Curtsies for Cotillion: Students and faculty prepare for dance

Published on: May 19, 2017

Filled Under: ARS News, News, Showcase

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Melissa Merlin (9) with her mother at the 2016 Cotillion. Photo by Chloe Leline.

On May 20th , many rising ninth graders will be nervous, along with very mixed emotions. The Class of 2021 will walk down a red carpet accompanied by a loved one, in front of hundreds of people in an event called Cotillion. Before this moment can happen, students and faculty will have to put in time and money to make one of the most memorable moments of middle school perfect.  

“I am nervous about walking down the runway and having all eyes on me, it’s something that I normally don’t get.” Paris Walker (8) said.

Cotillion is an annual event at the Ann Richards School that was created to recognize the hard work and dedication students have shown as their middle school years come to an end.

“Cotillion started as a ceremony to recognize the transition from middle school to high school, a function the ceremony still serves now,” Ella Miesner, the main planner of cotillion said.

As the girls walk down the red carpet a short biography is read aloud, the biography is written by their advisory teachers.

“My favorite part of preparing for Cotillion as a teacher is writing the biographies of the students. I enjoy learning new things about each member of my advisory and then taking that information and making it short and sweet.” Ms. Miesner said.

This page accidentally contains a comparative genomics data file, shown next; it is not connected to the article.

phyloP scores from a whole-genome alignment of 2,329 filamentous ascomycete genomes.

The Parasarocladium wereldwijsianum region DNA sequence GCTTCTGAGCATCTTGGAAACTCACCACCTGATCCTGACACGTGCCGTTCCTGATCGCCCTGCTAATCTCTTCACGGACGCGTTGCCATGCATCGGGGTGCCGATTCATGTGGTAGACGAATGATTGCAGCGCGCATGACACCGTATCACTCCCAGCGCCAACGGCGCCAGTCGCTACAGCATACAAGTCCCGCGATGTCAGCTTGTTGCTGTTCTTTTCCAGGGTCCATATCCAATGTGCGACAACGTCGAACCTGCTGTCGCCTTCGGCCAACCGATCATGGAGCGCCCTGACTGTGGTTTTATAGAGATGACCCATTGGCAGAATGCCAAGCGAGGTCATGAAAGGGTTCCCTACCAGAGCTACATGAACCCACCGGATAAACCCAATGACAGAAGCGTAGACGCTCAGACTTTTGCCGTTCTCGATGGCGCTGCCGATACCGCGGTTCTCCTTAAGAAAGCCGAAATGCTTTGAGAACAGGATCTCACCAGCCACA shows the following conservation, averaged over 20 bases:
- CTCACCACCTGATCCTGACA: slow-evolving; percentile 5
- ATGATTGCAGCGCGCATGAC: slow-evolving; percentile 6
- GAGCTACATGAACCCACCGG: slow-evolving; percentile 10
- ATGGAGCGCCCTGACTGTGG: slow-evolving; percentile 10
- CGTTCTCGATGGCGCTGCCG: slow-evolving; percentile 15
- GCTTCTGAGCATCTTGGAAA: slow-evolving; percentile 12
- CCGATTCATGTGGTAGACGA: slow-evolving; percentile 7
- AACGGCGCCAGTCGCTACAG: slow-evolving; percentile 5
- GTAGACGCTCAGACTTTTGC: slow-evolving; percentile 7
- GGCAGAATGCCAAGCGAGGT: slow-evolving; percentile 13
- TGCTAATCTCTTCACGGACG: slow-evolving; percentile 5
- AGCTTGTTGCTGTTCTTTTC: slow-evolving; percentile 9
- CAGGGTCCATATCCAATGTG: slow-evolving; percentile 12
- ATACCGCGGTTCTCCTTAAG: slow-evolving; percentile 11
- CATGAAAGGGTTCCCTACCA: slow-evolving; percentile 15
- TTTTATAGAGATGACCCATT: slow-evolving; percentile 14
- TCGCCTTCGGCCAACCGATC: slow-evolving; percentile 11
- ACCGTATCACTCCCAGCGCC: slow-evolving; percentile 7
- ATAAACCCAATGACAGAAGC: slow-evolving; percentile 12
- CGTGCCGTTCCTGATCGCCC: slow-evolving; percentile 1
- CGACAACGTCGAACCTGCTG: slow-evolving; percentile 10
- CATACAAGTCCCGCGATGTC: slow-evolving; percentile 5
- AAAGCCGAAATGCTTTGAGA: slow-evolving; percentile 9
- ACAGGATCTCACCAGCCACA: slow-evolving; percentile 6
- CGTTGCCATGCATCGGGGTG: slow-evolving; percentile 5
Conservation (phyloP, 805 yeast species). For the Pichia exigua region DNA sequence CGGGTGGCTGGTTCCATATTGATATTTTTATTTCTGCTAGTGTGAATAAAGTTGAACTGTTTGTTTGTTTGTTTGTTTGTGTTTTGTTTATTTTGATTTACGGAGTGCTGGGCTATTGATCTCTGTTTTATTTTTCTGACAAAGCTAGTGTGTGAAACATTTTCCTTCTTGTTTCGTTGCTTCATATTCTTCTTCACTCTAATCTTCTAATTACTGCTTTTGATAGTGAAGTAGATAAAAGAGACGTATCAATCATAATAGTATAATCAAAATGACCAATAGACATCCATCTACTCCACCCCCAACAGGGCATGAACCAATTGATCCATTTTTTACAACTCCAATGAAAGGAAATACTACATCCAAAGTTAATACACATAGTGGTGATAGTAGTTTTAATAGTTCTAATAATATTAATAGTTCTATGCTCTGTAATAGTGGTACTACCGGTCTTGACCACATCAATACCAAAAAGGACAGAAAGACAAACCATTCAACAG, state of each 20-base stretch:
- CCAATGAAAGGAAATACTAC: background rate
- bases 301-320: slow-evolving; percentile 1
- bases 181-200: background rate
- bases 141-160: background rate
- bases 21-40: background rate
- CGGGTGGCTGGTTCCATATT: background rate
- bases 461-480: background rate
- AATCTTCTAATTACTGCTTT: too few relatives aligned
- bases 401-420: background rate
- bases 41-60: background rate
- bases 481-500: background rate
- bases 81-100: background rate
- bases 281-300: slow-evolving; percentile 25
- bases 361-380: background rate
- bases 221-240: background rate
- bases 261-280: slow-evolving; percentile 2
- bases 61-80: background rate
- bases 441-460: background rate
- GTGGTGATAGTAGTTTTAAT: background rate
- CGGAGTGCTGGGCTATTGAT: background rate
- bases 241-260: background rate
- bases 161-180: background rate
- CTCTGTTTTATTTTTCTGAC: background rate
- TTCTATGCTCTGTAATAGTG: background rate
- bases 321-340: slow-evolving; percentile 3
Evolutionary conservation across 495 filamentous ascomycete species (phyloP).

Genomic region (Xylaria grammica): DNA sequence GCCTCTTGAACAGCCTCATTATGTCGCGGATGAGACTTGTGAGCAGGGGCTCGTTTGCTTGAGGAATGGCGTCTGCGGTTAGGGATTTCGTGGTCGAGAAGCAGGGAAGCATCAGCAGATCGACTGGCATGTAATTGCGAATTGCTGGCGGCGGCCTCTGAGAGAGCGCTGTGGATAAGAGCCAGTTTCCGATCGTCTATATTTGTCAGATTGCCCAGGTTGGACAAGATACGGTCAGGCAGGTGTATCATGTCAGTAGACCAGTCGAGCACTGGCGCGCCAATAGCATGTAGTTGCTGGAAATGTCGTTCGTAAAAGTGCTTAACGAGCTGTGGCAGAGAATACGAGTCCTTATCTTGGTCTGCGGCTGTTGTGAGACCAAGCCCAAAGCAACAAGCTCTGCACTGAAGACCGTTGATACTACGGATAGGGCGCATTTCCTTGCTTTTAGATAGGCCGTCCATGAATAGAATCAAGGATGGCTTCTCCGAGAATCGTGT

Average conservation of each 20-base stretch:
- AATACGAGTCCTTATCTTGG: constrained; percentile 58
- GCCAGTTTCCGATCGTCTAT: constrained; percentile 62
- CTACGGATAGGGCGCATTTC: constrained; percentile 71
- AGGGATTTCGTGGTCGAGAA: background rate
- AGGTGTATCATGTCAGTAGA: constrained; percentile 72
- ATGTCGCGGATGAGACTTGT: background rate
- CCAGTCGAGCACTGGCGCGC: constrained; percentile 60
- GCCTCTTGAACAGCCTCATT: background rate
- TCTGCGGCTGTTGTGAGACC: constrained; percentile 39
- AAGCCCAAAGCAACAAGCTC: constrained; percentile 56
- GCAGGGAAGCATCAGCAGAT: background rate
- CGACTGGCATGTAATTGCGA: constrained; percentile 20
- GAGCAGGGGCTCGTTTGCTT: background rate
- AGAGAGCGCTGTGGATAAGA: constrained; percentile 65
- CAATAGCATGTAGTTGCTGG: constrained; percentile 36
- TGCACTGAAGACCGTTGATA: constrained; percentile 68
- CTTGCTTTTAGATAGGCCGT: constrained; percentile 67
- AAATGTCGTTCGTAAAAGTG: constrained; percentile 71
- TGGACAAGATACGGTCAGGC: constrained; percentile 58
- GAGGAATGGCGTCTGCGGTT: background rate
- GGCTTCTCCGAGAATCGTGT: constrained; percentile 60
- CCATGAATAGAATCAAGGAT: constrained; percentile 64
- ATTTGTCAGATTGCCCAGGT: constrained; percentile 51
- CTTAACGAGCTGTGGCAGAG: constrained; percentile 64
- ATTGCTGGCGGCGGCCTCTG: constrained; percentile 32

The music that is played during the ceremony will be chosen by the DJ.  

“This year my personal challenge is to have better quality and better balanced music for the actual ceremony”, Travis Ward, the DJ, said.

Every year’s cotillion has it’s own unique changes but something’s do remain the same.

 “Every year the invitations are different since those are designed by the students. Each year has small variations in food, music, decorations, etc, just depending on what the students want.  The basics stay the same: dresses, biography, red carpet, roses, pictures, ceremony, dance,” Ms. Miesner said.

“[Middle schoolers have] never had a dance, so I think they’re alright now pretty excited about that, on the other hand, I think they’re not that excited about the formal part, but I think once they actually get to it and see it in action and get a chance show themselves off and show off somebody that they love that they will really enjoy it,” Mr. Ward said.

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